Overseas Contingency Operations: The Pentagon's $80 Billion Loophole

Issue Brief

Overseas Contingency Operations: The Pentagon's $80 Billion Loophole

The Trump administration’s fiscal 2017 supplemental request and Congress’ resulting appropriation have ushered in a new era of budgetary irresponsibility. Overseas Contingency Operations (OCO), once a designation meant to increase transparency and shield war spending from the threat of sequestration, has eroded to include billions of dollars in base budget needs. In 2017, the designation has come to serve as little more than an expensive loophole in existing law. This report details the following examples of abuse and distortion of OCO funds:

  • Fiscal 2017 omnibus appropriations include $82.4 billion in OCO spending, a 41 percent increase over the previous fiscal year. President Trump’s initial $30 billion supplemental request for fiscal 2017 included $5 billion in OCO-designated funds and $25 billion in additional base spending. Congress ultimately granted only $18 billion, but shifted the whole of the sum into OCO, leading to significant growth in base OCO-designated funds.
     
  • In the past, the Pentagon has acknowledged that approximately half of OCO is now used to supplement its base budget. But the Pentagon’s estimate is just that, since its accounting systems don’t currently require it to differentiate between wartime accounts and routine operations.
     
  • The effect of the shift from base to OCO spending can be partially illustrated by calculating the cost of a single troop, which has grown from approximately $1 million in fiscal 2008 to $5.9 million in fiscal 2017, a 590 percent increase.
     
  • While the issue has received less attention, the foreign affairs base budget has also benefited from this process of abuse. As a result, in recent years, base foreign affairs funding has decreased, while OCO foreign affairs funding has increased significantly.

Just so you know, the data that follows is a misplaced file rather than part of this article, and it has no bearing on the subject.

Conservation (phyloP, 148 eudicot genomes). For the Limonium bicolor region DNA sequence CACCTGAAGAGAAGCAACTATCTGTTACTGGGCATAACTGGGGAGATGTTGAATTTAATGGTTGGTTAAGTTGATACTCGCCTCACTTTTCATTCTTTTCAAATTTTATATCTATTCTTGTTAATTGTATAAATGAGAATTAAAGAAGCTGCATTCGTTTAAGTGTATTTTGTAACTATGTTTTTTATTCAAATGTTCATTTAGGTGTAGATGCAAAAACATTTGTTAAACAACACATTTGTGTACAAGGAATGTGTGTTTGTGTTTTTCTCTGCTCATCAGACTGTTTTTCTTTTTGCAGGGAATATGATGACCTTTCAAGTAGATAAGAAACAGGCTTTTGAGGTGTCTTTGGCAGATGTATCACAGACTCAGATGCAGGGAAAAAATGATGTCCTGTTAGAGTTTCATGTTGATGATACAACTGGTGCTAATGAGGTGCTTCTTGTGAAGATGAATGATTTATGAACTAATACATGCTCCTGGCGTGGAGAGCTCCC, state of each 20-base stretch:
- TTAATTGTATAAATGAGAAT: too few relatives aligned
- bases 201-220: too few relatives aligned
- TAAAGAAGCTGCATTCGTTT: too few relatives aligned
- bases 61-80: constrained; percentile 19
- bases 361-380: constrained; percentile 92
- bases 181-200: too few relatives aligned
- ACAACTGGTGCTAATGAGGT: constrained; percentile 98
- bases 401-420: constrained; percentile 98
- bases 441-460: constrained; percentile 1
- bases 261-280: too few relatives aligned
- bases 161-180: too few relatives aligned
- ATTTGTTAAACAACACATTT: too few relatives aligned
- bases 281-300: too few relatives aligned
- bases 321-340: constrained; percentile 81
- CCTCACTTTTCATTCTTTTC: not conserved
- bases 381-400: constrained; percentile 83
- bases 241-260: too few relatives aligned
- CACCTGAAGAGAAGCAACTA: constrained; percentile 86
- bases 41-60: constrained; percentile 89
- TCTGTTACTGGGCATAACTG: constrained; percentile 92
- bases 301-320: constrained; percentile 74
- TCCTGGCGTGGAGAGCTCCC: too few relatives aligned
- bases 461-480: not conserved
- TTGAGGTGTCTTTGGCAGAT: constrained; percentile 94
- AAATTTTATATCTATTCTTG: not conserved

• The use of OCO relies on Congress and the president to “designate” certain activities as compliant with present regulations. But current OCO guidance, which is based on an association with a specified region, has not been updated to cover the full scope of activities now designated as OCO. As a result, current criteria do not address OCO-funded operations in areas such as Syria and Libya, new initiatives such as the European Reassurance Initiative (ERI), or base budget requirements such as readiness.

The following actions are recommended in response to this growing abuse of OCO:

  1. Congress must end the charade. Eliminate the Budget Control Act caps and use of the OCO designation and fund all of defense spending through the normal budgetary process so that normal controls and decision-making can prevail.
     
  2. Short of eliminating OCO, DOD must work with OMB to revise and strengthen the criteria for determining what can and cannot be included in OCO appropriations.
     
  3. DOD must further develop and maintain a reliable estimate of enduring OCO costs supported by updated accounting procedures. This estimate should be reported in future budget requests.

While transitioning longer-term OCO expenses to the base budget may be difficult under budget caps, it is necessary to return some semblance of order and fiscal responsibility to the budget process.